In recent years there has been a dramatic increase not only in the burden of local authorities having to clear up the personal, domestic and industrial scale waste caused by such incursions, but also the consequences of removing domestic and business waste illegally dumped in parks and green spaces into land-fill sites. Indeed, there is a consequential negative effect on relations between councils, their tax payers, the police and the whole community.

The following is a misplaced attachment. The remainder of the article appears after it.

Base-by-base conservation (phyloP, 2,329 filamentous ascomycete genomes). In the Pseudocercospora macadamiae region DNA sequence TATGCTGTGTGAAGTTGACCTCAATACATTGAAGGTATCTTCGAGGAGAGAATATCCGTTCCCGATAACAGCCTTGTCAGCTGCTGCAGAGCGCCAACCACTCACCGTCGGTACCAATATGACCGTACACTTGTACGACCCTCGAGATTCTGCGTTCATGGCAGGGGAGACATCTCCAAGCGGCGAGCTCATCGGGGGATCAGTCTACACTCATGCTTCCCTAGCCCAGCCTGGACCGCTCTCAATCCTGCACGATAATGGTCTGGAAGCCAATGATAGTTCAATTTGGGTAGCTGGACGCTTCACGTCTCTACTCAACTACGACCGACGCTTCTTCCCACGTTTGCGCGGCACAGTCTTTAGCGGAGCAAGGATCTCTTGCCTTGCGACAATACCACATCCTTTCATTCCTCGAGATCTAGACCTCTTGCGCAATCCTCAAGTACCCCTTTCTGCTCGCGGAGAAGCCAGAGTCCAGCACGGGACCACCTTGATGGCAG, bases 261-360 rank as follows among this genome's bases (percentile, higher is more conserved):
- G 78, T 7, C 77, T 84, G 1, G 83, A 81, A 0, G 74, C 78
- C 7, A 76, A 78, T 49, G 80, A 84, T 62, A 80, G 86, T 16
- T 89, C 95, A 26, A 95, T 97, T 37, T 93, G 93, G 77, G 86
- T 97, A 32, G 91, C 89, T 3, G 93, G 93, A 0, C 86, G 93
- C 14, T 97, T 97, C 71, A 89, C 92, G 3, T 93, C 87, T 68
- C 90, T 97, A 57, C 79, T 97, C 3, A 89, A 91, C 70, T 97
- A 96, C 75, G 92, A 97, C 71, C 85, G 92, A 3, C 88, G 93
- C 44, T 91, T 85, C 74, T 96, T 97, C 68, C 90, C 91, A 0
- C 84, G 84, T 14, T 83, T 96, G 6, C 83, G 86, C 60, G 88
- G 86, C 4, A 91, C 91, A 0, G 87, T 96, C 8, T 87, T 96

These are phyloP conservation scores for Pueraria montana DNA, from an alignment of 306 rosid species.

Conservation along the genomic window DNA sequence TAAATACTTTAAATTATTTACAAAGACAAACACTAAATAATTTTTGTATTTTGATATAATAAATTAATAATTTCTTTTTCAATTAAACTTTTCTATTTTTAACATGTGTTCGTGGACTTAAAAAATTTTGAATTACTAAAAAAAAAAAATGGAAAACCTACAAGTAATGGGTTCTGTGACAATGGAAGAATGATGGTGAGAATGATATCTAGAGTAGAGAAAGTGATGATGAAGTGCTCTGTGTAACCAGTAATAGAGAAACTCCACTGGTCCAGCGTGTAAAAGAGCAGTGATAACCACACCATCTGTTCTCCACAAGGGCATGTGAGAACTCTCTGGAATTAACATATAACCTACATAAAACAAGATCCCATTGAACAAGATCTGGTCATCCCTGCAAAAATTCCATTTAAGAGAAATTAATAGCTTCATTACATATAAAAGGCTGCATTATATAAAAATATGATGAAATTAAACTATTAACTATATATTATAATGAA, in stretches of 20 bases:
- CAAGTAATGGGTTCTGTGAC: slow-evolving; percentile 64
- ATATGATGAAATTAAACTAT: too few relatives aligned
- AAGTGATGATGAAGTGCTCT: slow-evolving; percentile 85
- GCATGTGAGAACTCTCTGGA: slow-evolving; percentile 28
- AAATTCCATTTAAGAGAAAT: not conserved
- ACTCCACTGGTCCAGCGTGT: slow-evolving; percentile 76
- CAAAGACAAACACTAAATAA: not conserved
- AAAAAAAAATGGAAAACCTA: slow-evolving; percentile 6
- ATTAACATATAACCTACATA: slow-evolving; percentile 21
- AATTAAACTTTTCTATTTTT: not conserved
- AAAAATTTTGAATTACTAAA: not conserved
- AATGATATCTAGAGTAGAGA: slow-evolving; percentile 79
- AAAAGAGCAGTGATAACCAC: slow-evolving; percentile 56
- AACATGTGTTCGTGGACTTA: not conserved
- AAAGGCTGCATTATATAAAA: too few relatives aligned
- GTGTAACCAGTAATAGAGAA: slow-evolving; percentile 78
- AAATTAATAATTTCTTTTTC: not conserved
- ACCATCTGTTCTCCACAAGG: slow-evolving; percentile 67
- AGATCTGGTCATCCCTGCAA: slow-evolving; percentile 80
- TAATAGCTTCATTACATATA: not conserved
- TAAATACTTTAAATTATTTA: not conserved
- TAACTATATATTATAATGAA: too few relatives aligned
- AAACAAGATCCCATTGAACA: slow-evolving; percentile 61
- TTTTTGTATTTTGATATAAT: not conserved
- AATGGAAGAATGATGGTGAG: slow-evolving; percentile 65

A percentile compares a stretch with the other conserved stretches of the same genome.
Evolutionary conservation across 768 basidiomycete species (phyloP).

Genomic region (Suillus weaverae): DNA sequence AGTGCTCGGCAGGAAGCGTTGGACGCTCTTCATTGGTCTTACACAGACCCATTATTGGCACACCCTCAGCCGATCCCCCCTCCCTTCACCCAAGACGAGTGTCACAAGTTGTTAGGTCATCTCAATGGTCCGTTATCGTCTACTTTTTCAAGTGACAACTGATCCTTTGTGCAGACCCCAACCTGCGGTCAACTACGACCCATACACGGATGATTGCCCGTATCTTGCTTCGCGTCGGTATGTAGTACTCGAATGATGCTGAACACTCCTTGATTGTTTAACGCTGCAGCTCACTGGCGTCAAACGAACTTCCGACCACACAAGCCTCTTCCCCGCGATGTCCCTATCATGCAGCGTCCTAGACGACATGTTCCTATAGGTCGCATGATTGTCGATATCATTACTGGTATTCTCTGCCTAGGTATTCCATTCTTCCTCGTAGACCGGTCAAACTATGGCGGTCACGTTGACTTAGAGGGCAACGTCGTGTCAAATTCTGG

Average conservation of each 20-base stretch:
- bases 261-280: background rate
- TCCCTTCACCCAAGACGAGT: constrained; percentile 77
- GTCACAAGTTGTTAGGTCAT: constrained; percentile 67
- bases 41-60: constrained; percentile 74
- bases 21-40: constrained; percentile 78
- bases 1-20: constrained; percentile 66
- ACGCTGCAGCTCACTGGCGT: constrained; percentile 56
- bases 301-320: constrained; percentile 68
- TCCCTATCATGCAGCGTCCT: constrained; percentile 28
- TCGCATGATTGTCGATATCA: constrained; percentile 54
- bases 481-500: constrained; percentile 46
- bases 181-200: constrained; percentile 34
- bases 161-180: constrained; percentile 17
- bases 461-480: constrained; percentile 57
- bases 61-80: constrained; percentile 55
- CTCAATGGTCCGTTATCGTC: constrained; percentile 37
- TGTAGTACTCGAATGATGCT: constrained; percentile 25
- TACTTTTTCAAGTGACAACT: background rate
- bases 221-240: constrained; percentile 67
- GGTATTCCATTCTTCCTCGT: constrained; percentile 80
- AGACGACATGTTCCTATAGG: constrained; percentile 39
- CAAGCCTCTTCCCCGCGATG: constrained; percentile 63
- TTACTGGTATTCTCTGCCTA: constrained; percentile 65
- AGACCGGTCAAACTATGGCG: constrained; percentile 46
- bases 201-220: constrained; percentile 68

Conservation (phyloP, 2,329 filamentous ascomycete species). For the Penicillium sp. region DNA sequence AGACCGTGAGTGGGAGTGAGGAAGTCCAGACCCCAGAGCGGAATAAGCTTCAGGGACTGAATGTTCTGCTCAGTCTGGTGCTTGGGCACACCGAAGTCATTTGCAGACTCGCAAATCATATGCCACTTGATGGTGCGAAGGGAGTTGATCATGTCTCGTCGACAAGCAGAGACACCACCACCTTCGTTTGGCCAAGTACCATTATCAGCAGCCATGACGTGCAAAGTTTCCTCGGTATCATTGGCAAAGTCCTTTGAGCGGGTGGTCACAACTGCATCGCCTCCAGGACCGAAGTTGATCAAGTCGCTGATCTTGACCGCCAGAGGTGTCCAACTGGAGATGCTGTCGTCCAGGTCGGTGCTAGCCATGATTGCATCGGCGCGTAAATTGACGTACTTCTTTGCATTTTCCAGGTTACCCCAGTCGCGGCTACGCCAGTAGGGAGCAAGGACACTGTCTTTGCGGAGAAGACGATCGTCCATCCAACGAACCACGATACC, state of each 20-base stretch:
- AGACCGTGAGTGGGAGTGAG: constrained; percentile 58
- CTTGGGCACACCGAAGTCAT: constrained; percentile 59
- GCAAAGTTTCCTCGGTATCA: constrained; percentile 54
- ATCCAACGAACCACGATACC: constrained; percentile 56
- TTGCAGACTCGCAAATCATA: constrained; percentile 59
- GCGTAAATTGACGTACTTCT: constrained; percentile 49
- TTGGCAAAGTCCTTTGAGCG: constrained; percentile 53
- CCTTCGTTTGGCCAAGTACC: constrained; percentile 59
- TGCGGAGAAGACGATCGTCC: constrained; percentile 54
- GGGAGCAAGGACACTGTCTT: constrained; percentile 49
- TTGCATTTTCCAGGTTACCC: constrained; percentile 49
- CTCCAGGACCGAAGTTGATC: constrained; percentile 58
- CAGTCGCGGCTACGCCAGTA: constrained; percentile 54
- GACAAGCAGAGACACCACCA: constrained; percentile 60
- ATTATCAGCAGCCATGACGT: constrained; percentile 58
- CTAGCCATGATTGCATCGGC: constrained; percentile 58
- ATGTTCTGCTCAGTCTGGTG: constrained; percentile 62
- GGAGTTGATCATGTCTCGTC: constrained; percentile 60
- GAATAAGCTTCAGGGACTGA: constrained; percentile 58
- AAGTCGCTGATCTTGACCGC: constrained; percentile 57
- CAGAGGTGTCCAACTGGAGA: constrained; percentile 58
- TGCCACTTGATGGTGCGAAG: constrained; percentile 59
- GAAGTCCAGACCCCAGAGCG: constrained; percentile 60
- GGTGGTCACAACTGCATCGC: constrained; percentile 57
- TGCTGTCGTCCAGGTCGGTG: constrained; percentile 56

The approach to the incursions has, until now, has been reactive; authorities have obtained High Court Writs of Possession or used common law powers which are considered to be high risk, confrontational and often volatile. The High Court has recognised the extent of the problem and accepted that going through the County Courts simply permits the occupants to stay on the land while the legal process runs its course. Interim possession orders (IPOs)5 are slow, cumbersome and ineffective as the police do not have the resources to enforce them within the requisite time. Local authorities are then left to clear up the waste to bring the green space back into public use. Quite apart from the cost associated with such legal action, the problem is that moving people on simply moves the problem to another green space, often literally round the corner; the local authority then has to seek yet another possession order.